Evelyn and her family sat together on the comfortable family room sofa the night before the launch. A fire roared in the hearth, tempering the frigid January air. She gazed at Matthew, barely aware at the tender age of three that his father would be in space tomorrow. And Laura. What an inquisitive girl.
“Daddy, have you always wanted to be an astronaut?” The animated 8-year-old climbed into her father’s lap like an eager puppy.
“Yes, Honey, since I was about your age. I love planes and spaceships and have always wanted to fly them. Whenever I heard a plane, I looked up and tried to figure out its size and kind. And I would wave my arms and hope they could see me,” Rick explained. Evelyn’s heart swelled with proud thoughts of her husband’s accomplishments. He had been a second lieutenant in the Air Force, flying 40 different types of aircraft. Then, after his fourth try, he was finally accepted into NASA’s space program. Fear didn’t enter her mind during the ten-day Discovery mission in 1999. He made an excellent pilot and astronaut, one who mentally prepared to perfection.
“But do you know what’s even better than being an astronaut?” he asked.
“What?” the three of them asked in chorus.
“Spending time with all of you. God has greatly blessed me with such a wonderful family. I’ll think about each one of you every day that I’m gone.” He beamed at Evelyn, and she returned the smile with an appreciative grin. She couldn’t keep up with everything regarding his job, but she knew that this was Columbia’s 28th mission, and Rick’s second. Rick loved flying the shuttle and spoke highly of the crew and all who worked on the craft. She thanked God that Rick had the chance to follow his dream. Few could claim such good fortune, especially in his line of work.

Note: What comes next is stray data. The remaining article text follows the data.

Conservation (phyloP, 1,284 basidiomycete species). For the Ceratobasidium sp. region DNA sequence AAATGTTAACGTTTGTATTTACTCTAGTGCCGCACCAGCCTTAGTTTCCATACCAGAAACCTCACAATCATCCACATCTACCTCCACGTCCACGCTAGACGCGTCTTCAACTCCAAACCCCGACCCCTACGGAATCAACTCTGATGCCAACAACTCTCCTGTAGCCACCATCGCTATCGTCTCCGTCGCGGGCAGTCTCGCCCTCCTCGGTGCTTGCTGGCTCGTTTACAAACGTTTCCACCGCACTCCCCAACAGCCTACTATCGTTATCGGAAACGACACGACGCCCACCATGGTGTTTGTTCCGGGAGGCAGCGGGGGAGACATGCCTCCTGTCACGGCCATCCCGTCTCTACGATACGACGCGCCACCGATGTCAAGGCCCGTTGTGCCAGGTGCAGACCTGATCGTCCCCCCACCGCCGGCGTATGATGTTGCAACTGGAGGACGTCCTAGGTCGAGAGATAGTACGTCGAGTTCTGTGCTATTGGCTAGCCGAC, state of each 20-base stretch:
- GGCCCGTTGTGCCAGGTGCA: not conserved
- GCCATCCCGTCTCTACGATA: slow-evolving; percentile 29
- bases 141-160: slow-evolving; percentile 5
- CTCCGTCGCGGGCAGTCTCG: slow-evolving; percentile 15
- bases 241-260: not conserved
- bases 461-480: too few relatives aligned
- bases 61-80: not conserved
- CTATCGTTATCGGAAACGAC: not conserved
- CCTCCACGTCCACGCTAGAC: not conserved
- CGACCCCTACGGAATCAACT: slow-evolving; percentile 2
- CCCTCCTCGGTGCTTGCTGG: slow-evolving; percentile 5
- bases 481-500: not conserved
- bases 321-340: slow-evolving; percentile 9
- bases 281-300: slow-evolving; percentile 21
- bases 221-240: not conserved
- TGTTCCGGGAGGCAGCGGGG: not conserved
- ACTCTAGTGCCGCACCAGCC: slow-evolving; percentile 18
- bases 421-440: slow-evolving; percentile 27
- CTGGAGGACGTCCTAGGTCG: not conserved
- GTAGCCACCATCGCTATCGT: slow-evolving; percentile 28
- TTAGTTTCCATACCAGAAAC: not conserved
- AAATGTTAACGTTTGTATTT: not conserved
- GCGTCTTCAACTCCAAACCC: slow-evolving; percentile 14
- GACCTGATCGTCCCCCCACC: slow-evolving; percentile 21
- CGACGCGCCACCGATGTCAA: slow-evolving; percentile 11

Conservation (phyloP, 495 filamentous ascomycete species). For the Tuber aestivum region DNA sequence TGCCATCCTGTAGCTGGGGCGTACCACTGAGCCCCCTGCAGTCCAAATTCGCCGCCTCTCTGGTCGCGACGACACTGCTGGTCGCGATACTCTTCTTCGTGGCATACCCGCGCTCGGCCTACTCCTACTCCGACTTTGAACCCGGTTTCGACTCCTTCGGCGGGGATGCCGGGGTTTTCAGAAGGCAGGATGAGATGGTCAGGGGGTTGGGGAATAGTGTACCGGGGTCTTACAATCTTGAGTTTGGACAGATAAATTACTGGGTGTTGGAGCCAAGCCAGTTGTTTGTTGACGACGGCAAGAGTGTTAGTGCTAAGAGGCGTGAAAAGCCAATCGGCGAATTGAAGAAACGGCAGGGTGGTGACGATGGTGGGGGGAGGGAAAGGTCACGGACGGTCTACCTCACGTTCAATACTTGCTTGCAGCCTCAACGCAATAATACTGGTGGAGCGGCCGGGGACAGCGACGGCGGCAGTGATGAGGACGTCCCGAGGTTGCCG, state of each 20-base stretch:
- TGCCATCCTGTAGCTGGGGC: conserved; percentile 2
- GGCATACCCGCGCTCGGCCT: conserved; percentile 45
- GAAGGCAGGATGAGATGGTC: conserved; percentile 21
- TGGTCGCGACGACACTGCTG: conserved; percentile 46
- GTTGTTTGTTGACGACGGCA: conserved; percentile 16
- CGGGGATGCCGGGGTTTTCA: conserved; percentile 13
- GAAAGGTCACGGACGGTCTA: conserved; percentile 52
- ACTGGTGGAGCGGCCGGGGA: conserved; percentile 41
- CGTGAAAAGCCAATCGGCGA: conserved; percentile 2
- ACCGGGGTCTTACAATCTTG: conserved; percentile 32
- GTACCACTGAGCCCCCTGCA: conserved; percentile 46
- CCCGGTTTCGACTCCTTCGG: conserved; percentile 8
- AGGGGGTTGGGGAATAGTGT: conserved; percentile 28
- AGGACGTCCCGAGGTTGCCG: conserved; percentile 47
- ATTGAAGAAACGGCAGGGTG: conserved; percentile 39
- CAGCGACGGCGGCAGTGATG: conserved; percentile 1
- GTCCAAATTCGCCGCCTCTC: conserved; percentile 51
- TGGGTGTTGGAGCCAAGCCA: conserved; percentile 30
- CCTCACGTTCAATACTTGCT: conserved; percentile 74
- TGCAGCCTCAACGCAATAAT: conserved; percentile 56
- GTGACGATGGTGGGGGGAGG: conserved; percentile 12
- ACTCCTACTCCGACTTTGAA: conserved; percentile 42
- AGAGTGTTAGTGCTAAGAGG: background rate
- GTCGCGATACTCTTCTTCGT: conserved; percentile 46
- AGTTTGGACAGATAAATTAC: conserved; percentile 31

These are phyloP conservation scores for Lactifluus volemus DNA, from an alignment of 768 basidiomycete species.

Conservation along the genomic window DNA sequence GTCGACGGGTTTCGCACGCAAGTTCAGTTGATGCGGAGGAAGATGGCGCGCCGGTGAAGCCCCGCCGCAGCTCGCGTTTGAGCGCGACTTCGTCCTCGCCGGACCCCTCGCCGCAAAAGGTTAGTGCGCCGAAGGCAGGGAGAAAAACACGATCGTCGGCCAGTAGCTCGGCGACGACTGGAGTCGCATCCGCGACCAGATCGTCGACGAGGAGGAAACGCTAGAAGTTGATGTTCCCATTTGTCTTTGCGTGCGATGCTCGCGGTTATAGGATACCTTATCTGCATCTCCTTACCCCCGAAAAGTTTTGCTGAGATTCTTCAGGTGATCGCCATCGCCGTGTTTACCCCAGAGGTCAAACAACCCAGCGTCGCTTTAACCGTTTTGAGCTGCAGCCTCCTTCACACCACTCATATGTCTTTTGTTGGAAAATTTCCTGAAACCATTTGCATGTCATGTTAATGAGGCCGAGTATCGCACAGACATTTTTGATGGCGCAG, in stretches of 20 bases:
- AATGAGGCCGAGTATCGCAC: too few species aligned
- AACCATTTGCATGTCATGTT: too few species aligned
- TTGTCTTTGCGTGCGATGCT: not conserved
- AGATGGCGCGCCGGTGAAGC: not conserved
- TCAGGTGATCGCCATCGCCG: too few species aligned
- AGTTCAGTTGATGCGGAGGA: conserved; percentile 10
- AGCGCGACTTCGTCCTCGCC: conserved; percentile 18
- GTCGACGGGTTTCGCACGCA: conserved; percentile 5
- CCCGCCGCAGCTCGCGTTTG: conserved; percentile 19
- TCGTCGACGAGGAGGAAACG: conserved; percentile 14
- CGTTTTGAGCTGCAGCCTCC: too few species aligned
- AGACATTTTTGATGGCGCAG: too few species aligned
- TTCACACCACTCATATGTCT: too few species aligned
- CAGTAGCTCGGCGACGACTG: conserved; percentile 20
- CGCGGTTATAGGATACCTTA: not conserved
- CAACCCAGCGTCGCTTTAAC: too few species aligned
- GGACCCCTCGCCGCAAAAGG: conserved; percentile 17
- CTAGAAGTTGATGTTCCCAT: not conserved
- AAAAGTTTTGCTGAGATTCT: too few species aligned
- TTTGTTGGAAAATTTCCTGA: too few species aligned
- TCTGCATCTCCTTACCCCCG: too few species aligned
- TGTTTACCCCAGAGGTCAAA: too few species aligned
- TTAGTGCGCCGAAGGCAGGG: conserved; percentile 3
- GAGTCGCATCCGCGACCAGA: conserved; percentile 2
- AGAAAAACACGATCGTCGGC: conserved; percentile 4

The next morning, they all said their goodbyes. It would be a long sixteen days without the family’s anchor.
Back in the same family room, Evelyn answered phone calls from NASA, friends, and church members. Her children wept until the well of tears ran dry. No words could describe what she felt. The ache, the emptiness, and the questions all taunted her, threatening to disintegrate her faith once and for all. But she must remain strong, if only for her children, who need her now more than ever.
She glanced at her watch. Time for the memorial service. “Alright, kids, let’s go honor your father and his crew.” As they made their way outside to the car, Evelyn looked upward into the cloudy, gray sky. No planes. No sun.
A voice piped up beside her. “Mommy,” Matthew whispered.
“What is it, Baby?”
“Mommy, is Daddy up there?” A sweet innocence graced his chubby face.
“Yes, he is. You can’t see him. He won’t fly the shuttle anymore, but he’s there. He’s up in heaven, looking down on us, waiting for us to come join him some day.” Her calm voice belied the turmoil inside. She managed a smile.
Matthew grinned, looking again into the heavens. “Wave, Mommy.” He waved both arms with more vigor than Evelyn had ever seen. More tears came then. And she waved.
This is a work of fiction, based on a real event. Rick Douglas Husband and the Space Shuttle Columbia’s crew perished during re-entry, 16 minutes before its scheduled landing on February 1, 2003.
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